By The Associated Press
The Seattle Times
The National Marine Fisheries Service is expected to say next month that 4 Snake River dams should remain standing for at least five or 10 more years.
After that, if not enough progress has been made in recovering endangered salmon, the dams should be breached, the agency is expected to say in a draft opinion, due out May 22.
The plan would invite the region’s Government leaders, businesses and residents to work to avoid dam removal by taking steps such as leaving buffers along streams, covering irrigation intakes, spilling water over dams, increasing stream flows and improving water quality.
The Army Corps of Engineer which is conducting its own study and plans to make a final recommendation on breaching in the late fall, is expected to follow the fisheries service’s lead and recommend a course that keeps the dams operating in the short term.
The opinion could cool some of the red-hot political debate about the dams in a critical election year. But it may not.
Environmentalists say any biological opinion that does not make dam removal an immediate priority ignores what science says is best short-term help for fish.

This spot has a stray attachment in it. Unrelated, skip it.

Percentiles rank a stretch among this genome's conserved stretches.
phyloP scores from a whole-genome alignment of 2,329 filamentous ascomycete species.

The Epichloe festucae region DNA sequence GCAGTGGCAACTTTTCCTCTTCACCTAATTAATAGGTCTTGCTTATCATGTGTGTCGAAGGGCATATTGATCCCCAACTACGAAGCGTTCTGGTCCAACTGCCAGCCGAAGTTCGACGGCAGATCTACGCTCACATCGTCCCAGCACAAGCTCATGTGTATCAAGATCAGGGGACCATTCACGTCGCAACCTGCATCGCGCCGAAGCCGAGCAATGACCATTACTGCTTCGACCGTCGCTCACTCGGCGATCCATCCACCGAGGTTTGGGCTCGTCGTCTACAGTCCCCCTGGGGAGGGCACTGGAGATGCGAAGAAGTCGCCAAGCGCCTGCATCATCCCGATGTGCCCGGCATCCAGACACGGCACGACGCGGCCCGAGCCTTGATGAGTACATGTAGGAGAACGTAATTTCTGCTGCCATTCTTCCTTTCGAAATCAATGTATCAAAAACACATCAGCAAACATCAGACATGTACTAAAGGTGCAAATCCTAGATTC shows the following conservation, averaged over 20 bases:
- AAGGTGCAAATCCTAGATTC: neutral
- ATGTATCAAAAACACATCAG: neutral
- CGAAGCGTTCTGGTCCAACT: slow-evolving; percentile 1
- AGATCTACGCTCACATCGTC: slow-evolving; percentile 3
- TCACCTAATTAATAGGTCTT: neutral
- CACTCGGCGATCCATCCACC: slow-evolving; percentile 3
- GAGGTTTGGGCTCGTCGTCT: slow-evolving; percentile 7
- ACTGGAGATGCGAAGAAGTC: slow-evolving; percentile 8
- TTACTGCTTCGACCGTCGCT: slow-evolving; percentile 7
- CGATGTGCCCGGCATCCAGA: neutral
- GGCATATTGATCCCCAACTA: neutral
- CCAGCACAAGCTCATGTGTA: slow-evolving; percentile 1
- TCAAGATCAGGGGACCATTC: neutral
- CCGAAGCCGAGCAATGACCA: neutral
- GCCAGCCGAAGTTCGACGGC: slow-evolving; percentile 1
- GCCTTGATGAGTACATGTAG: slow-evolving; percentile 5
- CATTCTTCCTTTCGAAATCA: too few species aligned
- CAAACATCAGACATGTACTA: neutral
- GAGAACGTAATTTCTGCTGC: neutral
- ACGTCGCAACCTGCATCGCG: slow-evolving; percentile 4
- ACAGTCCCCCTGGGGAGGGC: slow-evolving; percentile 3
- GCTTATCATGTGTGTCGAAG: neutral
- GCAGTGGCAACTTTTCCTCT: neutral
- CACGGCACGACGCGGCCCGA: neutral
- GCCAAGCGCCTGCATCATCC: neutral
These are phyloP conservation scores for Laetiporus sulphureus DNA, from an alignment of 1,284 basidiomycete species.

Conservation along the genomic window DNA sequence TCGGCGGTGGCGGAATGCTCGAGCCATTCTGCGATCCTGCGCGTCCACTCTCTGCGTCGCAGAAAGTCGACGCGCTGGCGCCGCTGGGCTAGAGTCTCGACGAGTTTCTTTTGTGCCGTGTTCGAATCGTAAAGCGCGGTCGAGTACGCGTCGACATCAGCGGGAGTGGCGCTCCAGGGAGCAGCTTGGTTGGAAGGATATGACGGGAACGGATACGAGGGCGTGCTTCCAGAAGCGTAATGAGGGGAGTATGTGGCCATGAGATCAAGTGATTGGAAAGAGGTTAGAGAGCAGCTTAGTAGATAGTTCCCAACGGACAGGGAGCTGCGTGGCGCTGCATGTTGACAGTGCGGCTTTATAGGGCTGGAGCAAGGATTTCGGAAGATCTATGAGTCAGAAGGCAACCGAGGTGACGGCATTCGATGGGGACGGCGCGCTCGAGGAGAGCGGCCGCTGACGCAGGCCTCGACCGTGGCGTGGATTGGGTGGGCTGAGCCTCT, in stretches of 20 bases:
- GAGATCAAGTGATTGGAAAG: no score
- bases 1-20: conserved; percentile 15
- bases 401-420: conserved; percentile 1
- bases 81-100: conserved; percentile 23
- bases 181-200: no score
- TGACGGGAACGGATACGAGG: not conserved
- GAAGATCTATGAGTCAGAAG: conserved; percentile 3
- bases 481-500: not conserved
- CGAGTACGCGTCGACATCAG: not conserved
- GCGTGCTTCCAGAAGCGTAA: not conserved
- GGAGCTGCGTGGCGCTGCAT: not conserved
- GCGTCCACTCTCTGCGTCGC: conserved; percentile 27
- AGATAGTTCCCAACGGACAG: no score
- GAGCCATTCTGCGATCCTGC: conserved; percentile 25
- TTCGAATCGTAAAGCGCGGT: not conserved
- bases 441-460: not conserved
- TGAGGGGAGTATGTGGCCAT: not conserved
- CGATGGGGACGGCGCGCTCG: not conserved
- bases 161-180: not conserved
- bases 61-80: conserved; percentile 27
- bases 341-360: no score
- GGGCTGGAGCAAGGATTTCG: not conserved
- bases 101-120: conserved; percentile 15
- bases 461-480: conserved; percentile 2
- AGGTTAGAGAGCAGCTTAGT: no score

Environmentalists are likely to file a lawsuit, claiming the service has not met its obligation under the Endangered Species Act and other federal laws.
Dam defenders, on the other hand, want to see the issue settled quickly and finally, not tied to the progress of salmon across the region.
Removal has to stand or fall on its own merits,” said Bruce Lovelin executive director of the Columbia River Alliance, a coalition of industry groups.
But Will Stelle, regional director of the fisheries service, said the four dams in southeastern Washington-Ice Harbor, Lower Monumental, Little Goose and Lower Granite should be viewed in the context of overall salmon recovery.
When the service first ordered a 1995 study of the option of breaching the dams, three salmon stocks were listed, all on the Snake.
Now 13 fish stocks are listed throughout the Columbia Basin. Stelle contends the stocks at most risk are in the upper Columbia and Willamette rivers.
The Seattle Times
April 27, 2000